In accordance with David Richards J's direction, on the same day Mrs Couper issued an application notice seeking an adjournment of the present hearing and supplied, exhibited to that application notice, further medical evidence. Since that application notice was issued and served, Mrs Couper has also supplied further medical evidence in support of her application for an adjournment. Furthermore, she has written to the court a letter with today's date saying that she is very unwell and, accordingly, has not appeared. Nor has Mr Couper appeared.


In those circumstances, the first matter for me to consider is whether to grant Mrs Couper's application for an adjournment of the hearing. As I have indicated, the basis upon which an adjournment is sought by the application notice is on medical grounds. I take into account, however, that in various of the materials filed with the court and in particular her witness statement of 12 December 2013 Mrs Couper also relies upon other grounds, and in particular her need to obtain legal advice and representation. Accordingly, I will consider those grounds as well.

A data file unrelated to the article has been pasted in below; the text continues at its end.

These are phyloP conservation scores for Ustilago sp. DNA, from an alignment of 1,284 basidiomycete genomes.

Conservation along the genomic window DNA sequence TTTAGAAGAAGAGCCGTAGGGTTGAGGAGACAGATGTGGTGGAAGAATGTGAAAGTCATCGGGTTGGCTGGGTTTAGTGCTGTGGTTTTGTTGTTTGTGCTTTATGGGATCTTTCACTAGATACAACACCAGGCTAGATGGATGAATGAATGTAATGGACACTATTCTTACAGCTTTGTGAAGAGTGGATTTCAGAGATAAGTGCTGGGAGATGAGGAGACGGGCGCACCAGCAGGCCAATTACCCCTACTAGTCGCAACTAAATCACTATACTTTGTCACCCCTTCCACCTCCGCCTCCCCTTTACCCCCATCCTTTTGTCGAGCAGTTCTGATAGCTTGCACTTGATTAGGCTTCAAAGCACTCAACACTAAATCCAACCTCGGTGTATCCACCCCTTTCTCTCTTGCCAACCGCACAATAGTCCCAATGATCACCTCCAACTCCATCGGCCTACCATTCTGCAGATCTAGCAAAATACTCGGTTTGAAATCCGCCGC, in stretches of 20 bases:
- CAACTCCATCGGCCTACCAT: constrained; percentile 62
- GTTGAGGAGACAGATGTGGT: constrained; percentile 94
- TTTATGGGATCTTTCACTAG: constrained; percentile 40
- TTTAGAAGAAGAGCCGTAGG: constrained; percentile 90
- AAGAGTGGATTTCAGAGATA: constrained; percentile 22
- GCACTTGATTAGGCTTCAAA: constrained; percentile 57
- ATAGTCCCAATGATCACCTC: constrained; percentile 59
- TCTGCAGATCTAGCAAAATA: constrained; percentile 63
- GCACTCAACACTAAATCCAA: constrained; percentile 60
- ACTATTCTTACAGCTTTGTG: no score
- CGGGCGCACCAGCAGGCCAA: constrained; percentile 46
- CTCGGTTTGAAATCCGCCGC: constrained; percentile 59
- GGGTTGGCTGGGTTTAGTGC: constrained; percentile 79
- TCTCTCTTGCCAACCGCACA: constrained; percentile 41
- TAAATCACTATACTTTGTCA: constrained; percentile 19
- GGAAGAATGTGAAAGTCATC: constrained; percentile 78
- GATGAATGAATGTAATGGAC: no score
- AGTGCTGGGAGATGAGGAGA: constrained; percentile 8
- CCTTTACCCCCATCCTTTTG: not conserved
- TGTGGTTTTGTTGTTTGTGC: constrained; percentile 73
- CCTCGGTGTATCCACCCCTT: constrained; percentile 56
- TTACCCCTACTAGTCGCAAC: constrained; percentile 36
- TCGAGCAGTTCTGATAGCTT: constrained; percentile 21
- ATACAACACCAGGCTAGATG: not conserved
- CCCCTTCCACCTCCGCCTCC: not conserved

So far as the medical evidence is concerned, it seems to me that the key pieces of medical evidence are threefold. First, there is a letter addressed to whom it may concern, dated 16 December 2013, from Dr James Watson of the Battersea Junction Community Mental Health Team. In his letter, he says:

"I have met with Mrs Couper on 13 December 2013. She presents as extremely anxious and stressed. She was in floods of tears throughout most of my consultation with her and described symptoms of panic attacks. She has lost a significant amount of weight in the last month — 10 kilograms — and she is not sleeping. She presents as severely depressed and also is experiencing anxiety attacks. She also described psychotic symptoms of three external voices discussing the case. She has experienced these auditory hallucinations for two weeks. It is my opinion, as a psychiatrist, that the stress of representing herself during this case is having a deleterious effect on her mental health. Please can you consider delaying the hearing due in January 2014 until she is mentally fit and able to represent herself?"